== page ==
Of Charcuterie, Teleportation, and the Digressive Essay

March 22, 2021 § 3 Comments

In her latest book, Processed Meats: Essays on Food, Flesh, and Navigating Disaster, Nicole Walker continues her deep essayistic dive into sustainability, climate change, global food issues, and her own eating obsessions, layering in the overlapping impact of our unsettling pandemic year. Her insights remain refreshingly honest and are, at times, spiced with unexpected humor. Brevity founder and fellow pancetta-enthusiast Dinty W. Moore interviews Walker on her book, on digression in the essay, and on the possibility of hope in desperate times:

Dinty W. Moore: First, a confession. More than a decade ago I was visiting the Arizona city where you live and you invited me to join you for dinner. “How about charcuterie?” you said, pronouncing it as if you knew exactly what you were proposing, and I instinctively blurted, “Yes, I’d really love that,” because I didn’t want to seem unsophisticated. Back then, I had no idea what “charcuterie” really meant, though I do still remember the enticing selection of meats, cheeses, pickled vegetables, and spreads that ensued. So maybe I’m not the best person to speak with you about Processed Meats, or maybe I am the perfect person. In any case, it is too late – we have agreed. So, here’s my question: Do you remember that dinner and I did I fool you at all?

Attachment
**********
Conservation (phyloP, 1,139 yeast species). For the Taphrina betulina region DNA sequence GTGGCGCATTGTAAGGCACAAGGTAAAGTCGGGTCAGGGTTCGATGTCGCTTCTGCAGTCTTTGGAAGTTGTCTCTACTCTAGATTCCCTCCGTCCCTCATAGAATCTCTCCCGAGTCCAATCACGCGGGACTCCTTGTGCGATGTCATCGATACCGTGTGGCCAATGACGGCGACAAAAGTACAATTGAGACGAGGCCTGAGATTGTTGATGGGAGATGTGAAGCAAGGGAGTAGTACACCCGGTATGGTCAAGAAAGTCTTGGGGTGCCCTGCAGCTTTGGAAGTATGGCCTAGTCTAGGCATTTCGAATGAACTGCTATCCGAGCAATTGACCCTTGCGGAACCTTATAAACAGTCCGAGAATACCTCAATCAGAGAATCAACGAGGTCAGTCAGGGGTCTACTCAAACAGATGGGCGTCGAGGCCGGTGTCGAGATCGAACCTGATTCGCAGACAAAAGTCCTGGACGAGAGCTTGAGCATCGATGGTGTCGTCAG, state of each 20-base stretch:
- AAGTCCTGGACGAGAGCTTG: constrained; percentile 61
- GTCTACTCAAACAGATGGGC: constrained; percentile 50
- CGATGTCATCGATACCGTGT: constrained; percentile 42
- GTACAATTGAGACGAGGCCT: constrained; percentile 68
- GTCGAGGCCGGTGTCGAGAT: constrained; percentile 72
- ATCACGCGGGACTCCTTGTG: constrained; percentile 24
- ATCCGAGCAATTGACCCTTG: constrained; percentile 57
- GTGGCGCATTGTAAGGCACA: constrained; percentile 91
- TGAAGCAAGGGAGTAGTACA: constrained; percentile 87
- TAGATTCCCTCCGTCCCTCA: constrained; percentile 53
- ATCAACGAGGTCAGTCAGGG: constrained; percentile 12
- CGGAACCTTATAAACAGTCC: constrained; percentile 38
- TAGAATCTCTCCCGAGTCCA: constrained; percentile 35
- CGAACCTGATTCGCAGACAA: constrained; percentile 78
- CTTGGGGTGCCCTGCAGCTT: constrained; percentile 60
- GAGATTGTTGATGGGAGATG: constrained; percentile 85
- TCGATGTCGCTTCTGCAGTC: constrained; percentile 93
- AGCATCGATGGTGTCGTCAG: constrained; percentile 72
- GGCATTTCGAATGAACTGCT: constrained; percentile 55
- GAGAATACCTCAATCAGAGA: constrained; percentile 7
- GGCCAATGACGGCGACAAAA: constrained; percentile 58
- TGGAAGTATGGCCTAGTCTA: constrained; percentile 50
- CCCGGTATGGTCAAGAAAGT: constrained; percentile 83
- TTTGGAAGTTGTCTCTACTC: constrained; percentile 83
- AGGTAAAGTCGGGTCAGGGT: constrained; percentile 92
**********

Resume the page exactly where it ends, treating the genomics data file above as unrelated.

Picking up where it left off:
Nicole Walker: This question is the most on-point question you could ask. I just wrote an essay for the NYT and the only real edit was, can you make it clear how you know what charcuterie is and how much privilege comes with making sure your kid eats 9 colors of fruits and vegetables a day? An obsession with food isn’t becoming. Making your guests feel out of place is definitely against the Emily Post’s rules of etiquette. Your graciousness at that dinner covered for you, if not me. I remember us sitting on the deck, eating cheese and prosciutto, and then maybe also having tacos? Max and Zoe adored you. You talked to them like they were the adults they thought they were, even though they were two and six at the time.

This story is making me want to hang out with you. If I could spend the energy to build a teleport machine instead of curing strange meats, I should. But maybe charcuterie is its own kind of teleport machine. I know books are. The main reason to publish books is to be invited to places to read or to be invited to talk with you. It’s a kind of teleport machine. The book came out earlier this month. I made pancetta for the book release, which took four weeks to cure. With book and pancetta, I am bringing myself to book readers and charcuterie eaters, which is all I ever really wanted to do.